July 11, 2017
Between statistics from the Philadelphia Police Department and calls made to the Philly311 non-emergency contact center, we can learn a lot of things about people who call our fair city home.
But after an extensive investigation over the course of a couple hours on Tuesday, I learned one disturbing truth about the depth of those agencies’ statistics.
Specifically, it seems as if we’d be unable to discern what loud-sex couple has logged the most neighborly complaints in the city.
This seems like an unusual story to pursue unless you happened to read a New York Post story in which “New York City’s loudest lovers” spoke about prompting the “highest number of 311 gripes about clamorous coitus.”
Without going into too much detail, the couple who staked a claim to said title is Olga Valerio and Byron Perez.
She’s a 49-year-old hairstylist.
He’s the 26-year-old handyman in the Brooklyn building she calls home.
Their location was outed two years ago in a report that didn’t name names. Olga – bless her heart – took the heat since people whispered that the loud sex-haver was her 31-year-old daughter Dahiana.
“Chemistry is chemistry,” Olga told the Post, with her lover at her side.
Indeed it is.
And chemistry in Brooklyn is the same as chemistry in Philadelphia. Hence, my inclination to learn whether similar statistics were kept in Philadelphia and, if so, pursue an interview with the fornicators responsible for drawing the ire of neighbors.
Alas, it was not to be.
Ajeenah Amir from the mayor’s press office responded that any callers with complaints of this nature would be instructed to call 911 “as this would be a ‘quality of life’ issue” that police would address.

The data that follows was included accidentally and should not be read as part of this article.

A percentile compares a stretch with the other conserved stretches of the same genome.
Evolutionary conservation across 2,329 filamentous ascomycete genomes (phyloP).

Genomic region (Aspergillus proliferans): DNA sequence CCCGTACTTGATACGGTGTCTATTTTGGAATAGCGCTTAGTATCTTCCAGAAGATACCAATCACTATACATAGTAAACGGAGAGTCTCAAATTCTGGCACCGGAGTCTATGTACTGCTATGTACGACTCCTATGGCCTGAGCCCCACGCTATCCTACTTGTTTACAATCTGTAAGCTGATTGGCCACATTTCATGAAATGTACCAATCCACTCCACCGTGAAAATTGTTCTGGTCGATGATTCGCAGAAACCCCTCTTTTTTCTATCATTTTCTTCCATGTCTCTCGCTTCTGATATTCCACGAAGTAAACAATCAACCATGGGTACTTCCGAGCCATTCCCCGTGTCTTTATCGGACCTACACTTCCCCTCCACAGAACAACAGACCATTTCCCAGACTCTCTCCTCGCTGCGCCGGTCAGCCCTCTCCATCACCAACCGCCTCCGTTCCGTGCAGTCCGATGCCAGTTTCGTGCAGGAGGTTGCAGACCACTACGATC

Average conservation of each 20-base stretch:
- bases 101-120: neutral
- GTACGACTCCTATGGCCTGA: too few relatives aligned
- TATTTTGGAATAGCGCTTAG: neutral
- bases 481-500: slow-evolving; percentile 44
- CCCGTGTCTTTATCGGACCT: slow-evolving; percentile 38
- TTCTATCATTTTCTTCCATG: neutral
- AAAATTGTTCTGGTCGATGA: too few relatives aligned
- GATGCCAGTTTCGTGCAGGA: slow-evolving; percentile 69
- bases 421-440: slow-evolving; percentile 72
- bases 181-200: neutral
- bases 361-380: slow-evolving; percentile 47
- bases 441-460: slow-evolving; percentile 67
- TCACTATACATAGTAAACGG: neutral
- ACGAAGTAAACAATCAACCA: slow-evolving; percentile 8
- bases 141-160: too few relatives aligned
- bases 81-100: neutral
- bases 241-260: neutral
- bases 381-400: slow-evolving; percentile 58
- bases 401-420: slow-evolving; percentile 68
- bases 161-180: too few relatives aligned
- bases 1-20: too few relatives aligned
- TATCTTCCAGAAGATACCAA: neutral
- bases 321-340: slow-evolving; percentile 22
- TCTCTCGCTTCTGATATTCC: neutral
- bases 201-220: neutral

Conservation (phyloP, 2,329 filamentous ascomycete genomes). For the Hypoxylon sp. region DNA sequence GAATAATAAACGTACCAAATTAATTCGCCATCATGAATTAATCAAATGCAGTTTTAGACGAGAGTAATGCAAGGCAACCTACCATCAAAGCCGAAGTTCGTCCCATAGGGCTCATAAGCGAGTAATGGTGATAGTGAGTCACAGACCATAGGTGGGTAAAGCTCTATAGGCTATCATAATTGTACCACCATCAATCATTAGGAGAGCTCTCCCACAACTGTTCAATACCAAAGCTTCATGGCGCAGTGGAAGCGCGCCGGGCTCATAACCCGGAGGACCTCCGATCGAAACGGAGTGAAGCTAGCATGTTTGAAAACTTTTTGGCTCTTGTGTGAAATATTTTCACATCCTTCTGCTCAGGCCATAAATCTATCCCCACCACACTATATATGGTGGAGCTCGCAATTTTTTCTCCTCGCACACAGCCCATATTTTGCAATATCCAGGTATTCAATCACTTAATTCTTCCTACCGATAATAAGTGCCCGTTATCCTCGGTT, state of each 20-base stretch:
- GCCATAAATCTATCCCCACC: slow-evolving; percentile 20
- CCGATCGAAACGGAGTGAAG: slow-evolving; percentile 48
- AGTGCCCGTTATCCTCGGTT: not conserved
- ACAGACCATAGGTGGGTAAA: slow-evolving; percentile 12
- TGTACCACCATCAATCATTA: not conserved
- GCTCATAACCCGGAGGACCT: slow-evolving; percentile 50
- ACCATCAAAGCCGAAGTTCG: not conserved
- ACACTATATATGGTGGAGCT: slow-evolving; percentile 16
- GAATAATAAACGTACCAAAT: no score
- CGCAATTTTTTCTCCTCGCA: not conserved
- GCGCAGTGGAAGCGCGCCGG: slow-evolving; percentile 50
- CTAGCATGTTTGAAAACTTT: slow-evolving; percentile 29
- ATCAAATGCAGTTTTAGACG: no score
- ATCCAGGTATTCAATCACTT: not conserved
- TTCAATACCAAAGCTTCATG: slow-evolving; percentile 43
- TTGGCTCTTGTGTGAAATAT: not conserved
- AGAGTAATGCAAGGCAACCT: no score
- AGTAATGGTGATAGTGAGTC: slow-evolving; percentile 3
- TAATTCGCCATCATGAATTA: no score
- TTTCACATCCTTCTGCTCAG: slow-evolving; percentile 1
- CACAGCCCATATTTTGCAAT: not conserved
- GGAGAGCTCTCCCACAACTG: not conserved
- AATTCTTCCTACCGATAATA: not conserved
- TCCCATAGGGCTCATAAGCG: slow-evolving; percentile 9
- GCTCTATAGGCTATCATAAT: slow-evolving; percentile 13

“Thus,” she wrote in a Tuesday afternoon email, “we have no data on these types of calls.”
I then took this inquiry to the PPD’s media relations office which – bless their hearts – haven’t grown tired of my unusual requests over the course of the past 17 years.
They also spoke of having no such data.
Police calls are logged by Uniform Crime Reporting code (UCR) and there’s no UCR code for “having sex so loud that it bothers your neighbors."
When noise complaints are issued, they don’t include the type of noise that prompted the call, according to Officer Troy Brown.
Despite no formal record of loud-sex complaints in the city, all hope is not lost.
Running the risk of seeming a little – I don't know, creepy – here's the ask:
If you’ve called the police on your loud sex-having neighbors, or had police called on your own sonorous sex (preferably multiple times!), I’d love to hear your stories. You can reach out via Facebook, Twitter or email and your anonymity will be protected.
If this can be the start of a new data set for the city’s quality-of-life files (or spark a similar story to that which made Olga and Byron the toast of Brooklyn this week) it’s a worthwhile pursuit.